By Adam Vingan
Red-clad fans filled the stands and many others stood alongside the boards to get a closer look at the players skating on the ice. Music blared during warm-ups and the atmosphere was definitely electric. As the start of the game neared, the public address announcer did his best to whip the Washington Capitals fans in attendance into a frenzy.
The preceding description sounds like a regular season game at Verizon Center, but it was actually for a somewhat meaningless scrimmage in the middle of summer. The only thing missing was a light show.
On an unseasonably cool July day in Arlington, Virginia, it made sense that people wanted to spend it outside. Yet, the reason why what seemed like thousands of people were standing outside Kettler Capitals Iceplex Saturday morning was to go stand inside a freezing ice rink. The last day of the Washington Capitals’ Prospect Development Camp was the last chance for most people to see organized hockey for the next six weeks, so they came in droves. At 8 a.m., the line to enter Kettler for the team’s annual equipment sale stretched from one end of the parking deck to the other. By the start of the final scrimmage at 10 a.m., those same fans were packed in tight, which caught the participating prospects off guard.
“When we were walking on the ice for warm-ups, I was just like, ‘Whoa,'” prospect Travis Boyd said. “This is a little summer camp and we got the fans packing in this place, so it was a lot of fun.”
Team Red (Group B) took the best-of-three scrimmage series with Team White (Group A) in a 5-2 victory Saturday that featured six different goal scorers and three fights. If that was not exciting enough, the capacity crowd ate it all up, oohing and aahing at every shot, save, hit and punch. And it was not the likes of Alex Ovechkin, Michal Neuvirth, Brooks Laich or Matt Hendricks (even though he was in the building) that the fans were fawning over. It was over the players that could very well be the future of the franchise.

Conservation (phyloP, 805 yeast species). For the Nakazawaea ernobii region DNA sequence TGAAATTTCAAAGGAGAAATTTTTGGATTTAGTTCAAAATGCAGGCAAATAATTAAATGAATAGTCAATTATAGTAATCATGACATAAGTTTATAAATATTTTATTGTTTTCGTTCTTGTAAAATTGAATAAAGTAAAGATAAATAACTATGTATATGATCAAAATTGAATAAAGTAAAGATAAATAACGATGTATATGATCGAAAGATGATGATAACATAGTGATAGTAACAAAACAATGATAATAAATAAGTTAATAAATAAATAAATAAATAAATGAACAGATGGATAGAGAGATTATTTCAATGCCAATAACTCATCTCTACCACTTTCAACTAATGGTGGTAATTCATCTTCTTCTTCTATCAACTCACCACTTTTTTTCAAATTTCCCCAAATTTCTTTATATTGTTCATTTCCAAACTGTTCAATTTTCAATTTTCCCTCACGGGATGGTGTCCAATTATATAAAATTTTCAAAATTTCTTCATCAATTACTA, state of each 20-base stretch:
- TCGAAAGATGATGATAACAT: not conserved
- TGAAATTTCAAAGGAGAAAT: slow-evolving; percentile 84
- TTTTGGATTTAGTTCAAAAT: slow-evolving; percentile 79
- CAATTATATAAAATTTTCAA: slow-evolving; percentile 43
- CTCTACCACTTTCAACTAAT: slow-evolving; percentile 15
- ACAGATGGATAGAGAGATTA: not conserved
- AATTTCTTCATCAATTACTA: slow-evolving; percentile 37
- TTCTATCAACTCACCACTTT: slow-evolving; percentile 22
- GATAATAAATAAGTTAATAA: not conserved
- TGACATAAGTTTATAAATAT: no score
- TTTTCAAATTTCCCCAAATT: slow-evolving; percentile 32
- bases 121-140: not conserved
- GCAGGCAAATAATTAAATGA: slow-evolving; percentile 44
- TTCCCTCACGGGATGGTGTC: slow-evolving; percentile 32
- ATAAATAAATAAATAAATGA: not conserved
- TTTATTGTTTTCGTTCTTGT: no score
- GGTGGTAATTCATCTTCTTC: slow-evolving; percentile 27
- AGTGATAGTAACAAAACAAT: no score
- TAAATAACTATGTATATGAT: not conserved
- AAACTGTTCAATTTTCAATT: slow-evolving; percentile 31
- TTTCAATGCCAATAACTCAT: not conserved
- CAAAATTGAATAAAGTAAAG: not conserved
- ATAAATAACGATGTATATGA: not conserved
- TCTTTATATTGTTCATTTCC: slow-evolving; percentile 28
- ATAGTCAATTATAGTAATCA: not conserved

“The fans here seem great,” goalie prospect Brandon Anderson said. “I’m excited to play here hopefully one day.”
Not only did it catch the eyes of the prospects, but the Caps’ brass as well. Head coach Bruce Boudreau watched intently from up close and seemingly enjoyed the game as much as everyone else, judging by the smile that fans saw from the other side. Coincidentally, Boudreau’s arrival in Washington coincided with the team’s return to rocking the red. He has witnessed the Caps’ resurrection first hand and Saturday’s crowd only confirmed that in his mind.
“The first thing I thought of was, ‘This is totally incredible,'” Boudreau said. “And then the second thing I thought of was anybody that doesn’t think Washington is a hockey town has not been here. I don’t know how many people you can put in here, but they were three deep standing. It made me very proud to be coaching Washington right now.”
With Development Camp over, prospects returning home and players signed and re-signed, the Caps’ front office will finally begin their much-deserved summer vacation. But even though they will leave Washington behind for about a month, the fervent fanbase will continue to support them all year long. It has become customary in these parts.
“This is pretty remarkable,” general manager George McPhee said. “When you’re six to eight people deep in every crevice in the building, it’s pretty neat. Nothing like hockey in July. Especially Caps hockey. It’s pretty cool.”